We went to Purullena, which is about 40 km from us and famous in the region¬†for its ceramics. It’s an easy place to part with your hard-earned money, that’s for sure ! We also started out first attempt at vegetable gardening, buying 30 lettuce plants for 3 Euros. I sense a lot of salad in our future if they all survive.


The first (smallest) of the tables was ready for collection. We made a day of it and visited the coastal town of Mojácar.  The journey itself was worthy of a day out Рblossom everywhere, orange and lemon groves and fields of wild flowers.


A few more chores were completed – we found the access point for our ‘pozo negro’ (septic tank) buried under the gravel – now all we have to find out is when it needs to be emptied !


We also built a yoga deck, bought an oven and gas hob and had both fitted in our cave – Josie now has a 5 ring hob and is very excited.

Our table and chairs were delivered and we treated ourselves to a couple of hammocks¬†ūüôā



As the weather improved and the basics were dealt with, we took the opportunity to do some more exploring. We enjoyed some short walks in the Sierra de Baza, discovered new cycle routes, had a day trip to Almeria and spent Andalucian day with friends Р having a picnic at the outdoor pool at Orce (yes I did go for a swim and it was freezing).

We successfully¬†applied for Josies NIE and the builders arrived to start work on the next phase of our cave renovations. We had hoped the work would begin whilst we were heading back to the UK to collect our dogs, the builders however had other ideas. So we endured 2 days of dust, noise and chaos … to top it all off the water boiler next door literally exploded and so we had an unexpected cost of getting a new one installed before we left *sigh*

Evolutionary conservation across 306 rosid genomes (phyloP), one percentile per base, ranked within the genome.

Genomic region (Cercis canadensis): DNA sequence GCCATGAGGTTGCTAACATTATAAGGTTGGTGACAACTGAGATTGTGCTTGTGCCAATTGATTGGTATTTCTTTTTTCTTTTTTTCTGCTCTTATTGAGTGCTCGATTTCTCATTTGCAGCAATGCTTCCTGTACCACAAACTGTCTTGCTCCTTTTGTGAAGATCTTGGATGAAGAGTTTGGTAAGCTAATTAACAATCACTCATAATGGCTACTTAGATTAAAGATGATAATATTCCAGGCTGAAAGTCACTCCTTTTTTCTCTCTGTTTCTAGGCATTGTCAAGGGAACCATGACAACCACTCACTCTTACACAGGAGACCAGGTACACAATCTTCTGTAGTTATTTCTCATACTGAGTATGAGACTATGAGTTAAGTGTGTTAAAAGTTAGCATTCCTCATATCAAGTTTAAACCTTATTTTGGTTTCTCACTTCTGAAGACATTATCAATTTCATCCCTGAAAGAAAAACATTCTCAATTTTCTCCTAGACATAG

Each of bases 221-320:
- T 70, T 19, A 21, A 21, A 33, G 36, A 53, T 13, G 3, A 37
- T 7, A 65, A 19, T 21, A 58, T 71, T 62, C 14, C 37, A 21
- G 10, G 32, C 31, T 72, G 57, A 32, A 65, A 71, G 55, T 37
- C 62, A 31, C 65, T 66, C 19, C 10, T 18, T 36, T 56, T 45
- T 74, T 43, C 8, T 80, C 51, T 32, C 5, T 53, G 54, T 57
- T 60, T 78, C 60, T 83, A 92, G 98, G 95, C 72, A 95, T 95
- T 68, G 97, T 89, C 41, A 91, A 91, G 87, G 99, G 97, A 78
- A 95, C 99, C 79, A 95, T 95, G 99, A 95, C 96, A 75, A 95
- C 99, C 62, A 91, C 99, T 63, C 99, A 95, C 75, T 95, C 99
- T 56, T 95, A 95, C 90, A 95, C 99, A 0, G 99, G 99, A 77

And so successes and setbacks (part 2) ends as we begin our journey back to the UK to collect our dogs (who have been in quarantine since December) and bring them out to their new home.

I am pretty sure our next entry will follow our route through France and back home to Spain.

So … Who are one foot in the cave ?

We (Danny and Josie) have spent the last 10 years living and working in the Caribbean. In 2015 we decided we wanted to move closer to family and friends so bought a cave house in the Granada region of Andalucia, Spain. We moved there full time in January 2017. Now we write about our experiences of cave living and how we are adapting to life in Spain.
We¬†also have a Facebook page¬†full of pictures, experiences and information that we have found useful along the way. If its your thing, you can also¬†follow us on Instagram¬†ūüôā

5 words related to this blog entry …

Furniture – El Mueble.

Pool – La Piscina.

Table and Chairs – La Mesa y La Sillas.

Lettuce – La Lechuga.

Boiler – El Calentador.


5 thoughts on “Successes and Setbacks (part 2)

  1. Chris

    Great post Danny, sounds like it’s all coming together nicely for you. What is the internet like out there? Decent speed? Price?



    1. Danny Post author

      Hi Chris, things are starting to fall into place, that said it is chaos here today as the cave exterior is being painted ! You will get as many views as people asked concerning internet here. We chose Habland as our neighbours had the same and so we knew the signal would be OK. We have 10 meg broadband (although it rarely gets to that), which is sufficient for us and good enough to stream movies etc online. We pay about 22 Euros a month (we actually have a combined package including a landline and mobile phone). Check out their website at:

  2. graham

    hi danny & hosiery
    been reading away what a great read .. it’s toolike. e a while to reply.. me and my wife are not to far from you in huescar great part of the world this cave living ! not yet there full time but soon !! will be over for a month in July we will have to share a bottle or four!

    1. Danny Post author

      Hi Graham, nice to hear from a fellow cave dweller. Always up for sharing stories, so please get in touch when you are here in July.